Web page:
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Getting useful information about autism was challenging. There was no firsthand information available to me. This was not like my son having the flu and me being able to ask my friends and family for advice based on their personal experiences. In this case, most of the people I knew had never heard about autism, forget knowing anything about it. The few who had didn’t have a clear idea about what it was. The professionals in the field were only so much help, and their knowledge was more academic than personal. The local library and bookstores had little information. There was more information available on the internet, but it still didn’t seem enough. Theoretically, I knew everything there was to know about autism. But practically, I was no closer to understanding what it meant for my son, as an individual, and for us, as a family, than before.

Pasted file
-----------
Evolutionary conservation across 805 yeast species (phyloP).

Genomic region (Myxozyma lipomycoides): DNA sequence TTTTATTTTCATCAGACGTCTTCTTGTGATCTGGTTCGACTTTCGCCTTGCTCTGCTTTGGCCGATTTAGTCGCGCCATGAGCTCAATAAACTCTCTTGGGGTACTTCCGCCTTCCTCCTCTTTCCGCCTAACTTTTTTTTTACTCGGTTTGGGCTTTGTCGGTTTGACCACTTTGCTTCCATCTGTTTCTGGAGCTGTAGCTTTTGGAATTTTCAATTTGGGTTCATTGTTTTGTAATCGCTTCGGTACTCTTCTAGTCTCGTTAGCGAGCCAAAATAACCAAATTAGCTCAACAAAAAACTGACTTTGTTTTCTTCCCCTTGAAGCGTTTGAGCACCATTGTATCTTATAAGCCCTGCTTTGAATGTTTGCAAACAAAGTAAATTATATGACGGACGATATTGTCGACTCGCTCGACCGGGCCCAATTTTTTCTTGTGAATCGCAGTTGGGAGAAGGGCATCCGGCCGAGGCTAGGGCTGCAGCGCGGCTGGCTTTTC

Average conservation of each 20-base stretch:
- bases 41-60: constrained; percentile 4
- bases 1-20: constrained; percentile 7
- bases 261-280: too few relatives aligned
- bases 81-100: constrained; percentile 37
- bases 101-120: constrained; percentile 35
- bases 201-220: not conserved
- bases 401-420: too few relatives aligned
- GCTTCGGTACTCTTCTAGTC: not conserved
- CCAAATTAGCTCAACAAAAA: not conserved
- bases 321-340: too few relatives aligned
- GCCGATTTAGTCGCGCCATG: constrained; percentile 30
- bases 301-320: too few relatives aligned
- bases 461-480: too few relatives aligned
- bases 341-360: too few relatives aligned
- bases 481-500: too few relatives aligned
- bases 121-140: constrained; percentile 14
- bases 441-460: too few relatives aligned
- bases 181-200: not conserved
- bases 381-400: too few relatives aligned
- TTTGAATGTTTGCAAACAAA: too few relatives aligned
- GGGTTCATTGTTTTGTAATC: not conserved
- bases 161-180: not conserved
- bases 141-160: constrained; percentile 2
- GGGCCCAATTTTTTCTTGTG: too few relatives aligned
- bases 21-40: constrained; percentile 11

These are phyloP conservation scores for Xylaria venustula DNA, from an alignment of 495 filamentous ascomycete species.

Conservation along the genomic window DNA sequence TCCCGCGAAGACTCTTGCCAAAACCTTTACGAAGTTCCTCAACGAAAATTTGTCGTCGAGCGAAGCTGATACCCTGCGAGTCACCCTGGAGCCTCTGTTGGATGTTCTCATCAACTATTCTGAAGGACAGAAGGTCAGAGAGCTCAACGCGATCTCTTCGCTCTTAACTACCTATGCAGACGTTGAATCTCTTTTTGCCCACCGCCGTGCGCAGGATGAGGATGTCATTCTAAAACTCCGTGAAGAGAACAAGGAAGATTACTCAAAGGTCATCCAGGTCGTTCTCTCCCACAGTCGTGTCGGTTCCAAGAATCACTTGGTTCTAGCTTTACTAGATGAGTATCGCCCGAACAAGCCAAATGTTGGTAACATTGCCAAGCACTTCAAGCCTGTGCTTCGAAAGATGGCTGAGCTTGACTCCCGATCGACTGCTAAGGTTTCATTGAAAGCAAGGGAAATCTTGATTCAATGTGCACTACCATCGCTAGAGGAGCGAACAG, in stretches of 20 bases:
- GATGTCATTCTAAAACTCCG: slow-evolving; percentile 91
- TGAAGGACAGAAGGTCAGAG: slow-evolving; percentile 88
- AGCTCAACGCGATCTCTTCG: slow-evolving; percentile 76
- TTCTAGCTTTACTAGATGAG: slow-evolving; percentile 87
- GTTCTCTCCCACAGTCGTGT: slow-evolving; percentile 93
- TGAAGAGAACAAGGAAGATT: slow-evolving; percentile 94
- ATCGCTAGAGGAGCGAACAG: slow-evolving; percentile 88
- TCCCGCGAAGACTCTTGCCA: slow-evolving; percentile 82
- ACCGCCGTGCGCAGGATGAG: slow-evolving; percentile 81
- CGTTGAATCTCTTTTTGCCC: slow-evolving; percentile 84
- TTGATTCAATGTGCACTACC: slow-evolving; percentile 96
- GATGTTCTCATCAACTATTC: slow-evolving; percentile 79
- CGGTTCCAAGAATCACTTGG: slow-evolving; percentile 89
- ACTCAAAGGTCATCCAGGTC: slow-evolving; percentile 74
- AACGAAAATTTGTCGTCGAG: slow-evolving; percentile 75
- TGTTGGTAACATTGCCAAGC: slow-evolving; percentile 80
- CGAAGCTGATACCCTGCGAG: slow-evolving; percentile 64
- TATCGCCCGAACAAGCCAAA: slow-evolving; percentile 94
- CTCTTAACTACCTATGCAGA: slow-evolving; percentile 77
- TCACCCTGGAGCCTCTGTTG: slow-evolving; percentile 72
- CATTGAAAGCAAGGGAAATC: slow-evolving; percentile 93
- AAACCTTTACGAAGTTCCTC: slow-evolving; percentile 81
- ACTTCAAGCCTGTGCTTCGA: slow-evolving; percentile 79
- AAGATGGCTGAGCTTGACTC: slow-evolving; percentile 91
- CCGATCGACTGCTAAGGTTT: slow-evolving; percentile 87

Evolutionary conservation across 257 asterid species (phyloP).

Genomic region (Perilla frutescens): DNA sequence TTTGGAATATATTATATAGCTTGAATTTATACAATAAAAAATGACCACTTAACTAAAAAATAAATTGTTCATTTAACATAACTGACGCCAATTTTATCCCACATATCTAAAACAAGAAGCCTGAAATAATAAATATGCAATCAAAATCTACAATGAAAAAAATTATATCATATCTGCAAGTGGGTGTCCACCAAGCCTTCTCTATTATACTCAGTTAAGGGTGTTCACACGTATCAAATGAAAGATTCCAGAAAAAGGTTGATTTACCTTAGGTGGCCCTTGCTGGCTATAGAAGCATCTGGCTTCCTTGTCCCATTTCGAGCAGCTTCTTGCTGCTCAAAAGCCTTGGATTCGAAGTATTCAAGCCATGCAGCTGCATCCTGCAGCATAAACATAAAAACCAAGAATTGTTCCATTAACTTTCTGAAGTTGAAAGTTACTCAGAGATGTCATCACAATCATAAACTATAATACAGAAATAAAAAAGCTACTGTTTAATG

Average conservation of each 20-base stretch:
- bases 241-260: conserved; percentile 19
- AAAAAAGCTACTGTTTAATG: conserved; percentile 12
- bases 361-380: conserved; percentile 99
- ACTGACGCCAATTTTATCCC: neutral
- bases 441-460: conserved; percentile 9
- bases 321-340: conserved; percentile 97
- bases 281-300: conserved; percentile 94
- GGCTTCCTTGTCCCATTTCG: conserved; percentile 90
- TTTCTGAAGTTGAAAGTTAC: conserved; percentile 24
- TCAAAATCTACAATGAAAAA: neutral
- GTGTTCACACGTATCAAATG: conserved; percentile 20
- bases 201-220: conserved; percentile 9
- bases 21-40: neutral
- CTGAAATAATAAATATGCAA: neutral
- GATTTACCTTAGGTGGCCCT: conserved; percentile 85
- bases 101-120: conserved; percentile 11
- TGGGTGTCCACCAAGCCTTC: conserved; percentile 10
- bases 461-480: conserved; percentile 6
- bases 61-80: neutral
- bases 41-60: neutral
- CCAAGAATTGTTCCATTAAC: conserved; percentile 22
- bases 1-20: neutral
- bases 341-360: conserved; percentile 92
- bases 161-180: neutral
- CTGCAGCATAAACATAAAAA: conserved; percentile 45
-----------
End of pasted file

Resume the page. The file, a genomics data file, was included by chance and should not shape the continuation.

Then, one day, as I was playing with my son, I stopped and looked at him, really looked at him. He had a big smile on his face and was babbling happily and flapping his hands excitedly. In that moment, I realized I didn’t have to look for guidance anywhere other than my son. My son is still the same sweet, sensitive, silly, happy, loving, caring boy he has always been. The autism diagnosis didn’t change that.
We had done a pretty good job of traversing the path of life so far. I already know how to be a parent to him. I need to keep taking my cues from him, love him and care for him like I have since the day he was born.
Via : themighty